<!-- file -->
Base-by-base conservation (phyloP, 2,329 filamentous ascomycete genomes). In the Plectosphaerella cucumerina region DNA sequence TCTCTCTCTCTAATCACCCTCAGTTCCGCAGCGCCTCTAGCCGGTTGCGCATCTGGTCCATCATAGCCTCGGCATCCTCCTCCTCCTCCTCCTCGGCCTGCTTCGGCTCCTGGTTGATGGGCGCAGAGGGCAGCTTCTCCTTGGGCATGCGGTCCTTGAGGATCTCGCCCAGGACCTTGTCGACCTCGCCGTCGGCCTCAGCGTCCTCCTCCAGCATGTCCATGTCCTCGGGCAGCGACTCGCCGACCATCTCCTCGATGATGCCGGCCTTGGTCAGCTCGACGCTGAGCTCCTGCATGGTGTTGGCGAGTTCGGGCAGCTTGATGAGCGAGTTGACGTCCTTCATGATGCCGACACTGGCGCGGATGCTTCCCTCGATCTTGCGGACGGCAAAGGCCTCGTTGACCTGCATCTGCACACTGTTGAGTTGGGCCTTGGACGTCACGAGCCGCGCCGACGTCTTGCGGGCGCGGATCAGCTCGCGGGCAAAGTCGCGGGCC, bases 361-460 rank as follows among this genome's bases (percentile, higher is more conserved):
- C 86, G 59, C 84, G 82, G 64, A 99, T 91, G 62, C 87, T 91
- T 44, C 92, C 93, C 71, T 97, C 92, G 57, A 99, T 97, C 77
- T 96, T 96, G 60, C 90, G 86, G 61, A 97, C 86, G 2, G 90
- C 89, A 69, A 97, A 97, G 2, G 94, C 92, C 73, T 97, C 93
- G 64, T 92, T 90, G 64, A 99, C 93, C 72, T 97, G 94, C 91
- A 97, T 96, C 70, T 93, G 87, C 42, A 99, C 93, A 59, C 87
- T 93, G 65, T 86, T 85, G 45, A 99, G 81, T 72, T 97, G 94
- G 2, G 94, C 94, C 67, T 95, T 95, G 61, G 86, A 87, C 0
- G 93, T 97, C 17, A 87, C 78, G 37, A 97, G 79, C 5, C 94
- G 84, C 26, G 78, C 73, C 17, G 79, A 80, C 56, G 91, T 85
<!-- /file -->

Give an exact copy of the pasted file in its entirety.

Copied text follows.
Base-by-base conservation (phyloP, 2,329 filamentous ascomycete genomes). In the Plectosphaerella cucumerina region DNA sequence TCTCTCTCTCTAATCACCCTCAGTTCCGCAGCGCCTCTAGCCGGTTGCGCATCTGGTCCATCATAGCCTCGGCATCCTCCTCCTCCTCCTCCTCGGCCTGCTTCGGCTCCTGGTTGATGGGCGCAGAGGGCAGCTTCTCCTTGGGCATGCGGTCCTTGAGGATCTCGCCCAGGACCTTGTCGACCTCGCCGTCGGCCTCAGCGTCCTCCTCCAGCATGTCCATGTCCTCGGGCAGCGACTCGCCGACCATCTCCTCGATGATGCCGGCCTTGGTCAGCTCGACGCTGAGCTCCTGCATGGTGTTGGCGAGTTCGGGCAGCTTGATGAGCGAGTTGACGTCCTTCATGATGCCGACACTGGCGCGGATGCTTCCCTCGATCTTGCGGACGGCAAAGGCCTCGTTGACCTGCATCTGCACACTGTTGAGTTGGGCCTTGGACGTCACGAGCCGCGCCGACGTCTTGCGGGCGCGGATCAGCTCGCGGGCAAAGTCGCGGGCC, bases 361-460 rank as follows among this genome's bases (percentile, higher is more conserved):
- C 86, G 59, C 84, G 82, G 64, A 99, T 91, G 62, C 87, T 91
- T 44, C 92, C 93, C 71, T 97, C 92, G 57, A 99, T 97, C 77
- T 96, T 96, G 60, C 90, G 86, G 61, A 97, C 86, G 2, G 90
- C 89, A 69, A 97, A 97, G 2, G 94, C 92, C 73, T 97, C 93
- G 64, T 92, T 90, G 64, A 99, C 93, C 72, T 97, G 94, C 91
- A 97, T 96, C 70, T 93, G 87, C 42, A 99, C 93, A 59, C 87
- T 93, G 65, T 86, T 85, G 45, A 99, G 81, T 72, T 97, G 94
- G 2, G 94, C 94, C 67, T 95, T 95, G 61, G 86, A 87, C 0
- G 93, T 97, C 17, A 87, C 78, G 37, A 97, G 79, C 5, C 94
- G 84, C 26, G 78, C 73, C 17, G 79, A 80, C 56, G 91, T 85